A decision on red light traffic cameras by the 5th District Court of Appeal in Daytona Beach on Friday is flashing chills of anxiety down the spine of Palm Coast’s budget and city council officials–or ought to: if the decision is upheld, it may mean that Palm Coast, and more than a dozen cities that installed spy-and-snap cameras before the state gave them authority to do so, would have to refund the fines they charged countless drivers until the system was brought in compliance with state law in 2010. For Palm Coast, that’s somewhere between $1 and $2 million.
The decision does not affect the current camera set up or the fine structure. That means if you’re caught running a red light at any of Palm Coast’s 10 camera-equipped intersections, you may still face a $158 fine. And even if the decision were upheld, municipalities would contend that drivers who paid their fines gave up their right of appeal. For refunds to be considered, a class-action lawsuit would have ton be filed on behalf of all drivers affected by the scheme.
William Reischmann, Palm Coast’s attorney, filled in the council on Tuesday on the latest decision on the matter, which conflicts with a previous decision, by the 3rd District Court of Appeal, that found the traffic cameras legal even before the state standardized the system. Because of the conflict between the two courts of appeal, it may be up to the Florida Supreme Court to settle the question. The 5th district’s decision is asking the higher court to do just that. That doesn’t mean the higher court will.
“Our office does not recommend any change in direction,” Reischmann said. “We disagree with the decision.”
“The current program, the current red light cameras are in no way impacted by this because they are all falling under the state law,” City Manager Jim Landon told the council by way of reassurance. “These law suits are all based on the idea that we didn’t have authority to install the red light cameras prior to the state authorizing them. It’s a typical home rule. For those of us that believe in home rule, if the state doesn’t pre-empt you from doing it, then you have the home rule to do it.”
That’s not what Judge Jessica Recksiedler ruled. (Recksiedler was the original judge assigned to the George Zimmerman case. She recused herself because her husband works at a law firm where a lawyer is providing commentary on the case for CNN.)
“While local governments have the authority to enact ordinances, they are prohibited from infringing on areas preempted by state law, and in this instance ‘covered’ by the Uniform Traffic Laws of the State of Florida, or conflicting with state statute,” Recksiedler wrote.
The problem with the Orlando spy-and-snap system Recksiedler was referring to was similar to Palm Coast’s: the cameras were not installed by law enforcement or by a state agency, but by the cities’ code enforcement departments, in contravention to a state law, in place at the time, reserving traffic cameras to state authorities.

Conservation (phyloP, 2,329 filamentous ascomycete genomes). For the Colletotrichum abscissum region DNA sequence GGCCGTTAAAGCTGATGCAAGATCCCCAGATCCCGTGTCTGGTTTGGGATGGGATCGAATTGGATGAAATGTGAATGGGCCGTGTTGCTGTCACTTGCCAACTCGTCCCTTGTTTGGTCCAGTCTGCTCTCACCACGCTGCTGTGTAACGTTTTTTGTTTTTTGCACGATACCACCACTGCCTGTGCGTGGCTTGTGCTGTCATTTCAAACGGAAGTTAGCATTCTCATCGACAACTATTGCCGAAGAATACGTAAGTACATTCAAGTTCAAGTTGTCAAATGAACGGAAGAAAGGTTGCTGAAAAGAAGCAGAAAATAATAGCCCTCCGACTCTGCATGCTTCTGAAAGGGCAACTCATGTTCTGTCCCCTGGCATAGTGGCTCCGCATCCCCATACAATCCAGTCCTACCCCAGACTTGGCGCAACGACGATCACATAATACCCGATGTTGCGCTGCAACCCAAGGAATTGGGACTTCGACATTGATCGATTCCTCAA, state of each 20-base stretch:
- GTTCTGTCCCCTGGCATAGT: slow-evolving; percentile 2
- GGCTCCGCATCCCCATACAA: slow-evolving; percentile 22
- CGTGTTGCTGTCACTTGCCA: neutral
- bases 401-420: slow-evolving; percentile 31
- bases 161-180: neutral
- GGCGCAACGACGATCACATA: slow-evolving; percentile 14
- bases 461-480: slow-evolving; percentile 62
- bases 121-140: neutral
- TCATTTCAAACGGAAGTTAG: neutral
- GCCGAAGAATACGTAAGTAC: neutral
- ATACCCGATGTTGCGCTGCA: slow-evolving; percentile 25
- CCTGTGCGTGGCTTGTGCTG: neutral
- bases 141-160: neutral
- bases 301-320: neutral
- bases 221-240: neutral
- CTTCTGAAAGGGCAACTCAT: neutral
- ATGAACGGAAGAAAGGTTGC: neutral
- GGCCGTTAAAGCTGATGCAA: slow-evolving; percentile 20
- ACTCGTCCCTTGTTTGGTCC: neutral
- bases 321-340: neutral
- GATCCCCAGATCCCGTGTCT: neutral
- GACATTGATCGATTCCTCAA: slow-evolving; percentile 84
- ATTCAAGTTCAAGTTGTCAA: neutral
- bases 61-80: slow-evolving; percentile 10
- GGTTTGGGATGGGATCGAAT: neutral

The law “specifically states the intent of the Legislature for uniformity of the traffic laws throughout the state prohibiting any local government from enacting or enforcing local laws covered by or in conflict with [that law],” Recksiedler ruled for a unanimous three-judge panel, “clearly indicates the Legislature’s intent to expressly preempt to the state the enforcement of traffic signal violations except for the limited local regulation allowed by the law.” What was especially objectionable was Orlando’s enforcement of a system reserved for the state.
Beginning July 1, 2010, the “Mark Wandall Traffic Safety Act” went into effect, allowing a county or municipality to use “traffic infraction detectors” at intersections. But the new law implemented a statewide red light enforcement program regulating the use of any traffic infraction detector on state, county, and local municipal roads, and it made the citations uniform, with just over half the penalty going to the state. thus eliminating local municipalities’ use of the cameras as
“The key to it is that it does not impact any of the red light camera citations since the state definitely gave us authorization because at that point that whole issue is moot,” Landon said. “Because a lot of people are going to say oh, look at that, they found the red light cameras not legal. That’s back to 2010.”
The Orlando case was brought by Michael Udowychenko, argued that the state’s 2011 law was, in fact, a preemption law in response to at least 26 municipalities with red light programs similar to Daytona Beach’s–and Palm Coast’s. The case is part of a statewide push by Dave Kerner, a lawyer with the West Palm Beach firm of Schuler, Halvorson, Weisser and Zoeller, to refund drivers cited under pre-2010 spy-and-snap schemes. Kerner intends to file a class-action suit should the decision by the 5th DCA be upheld.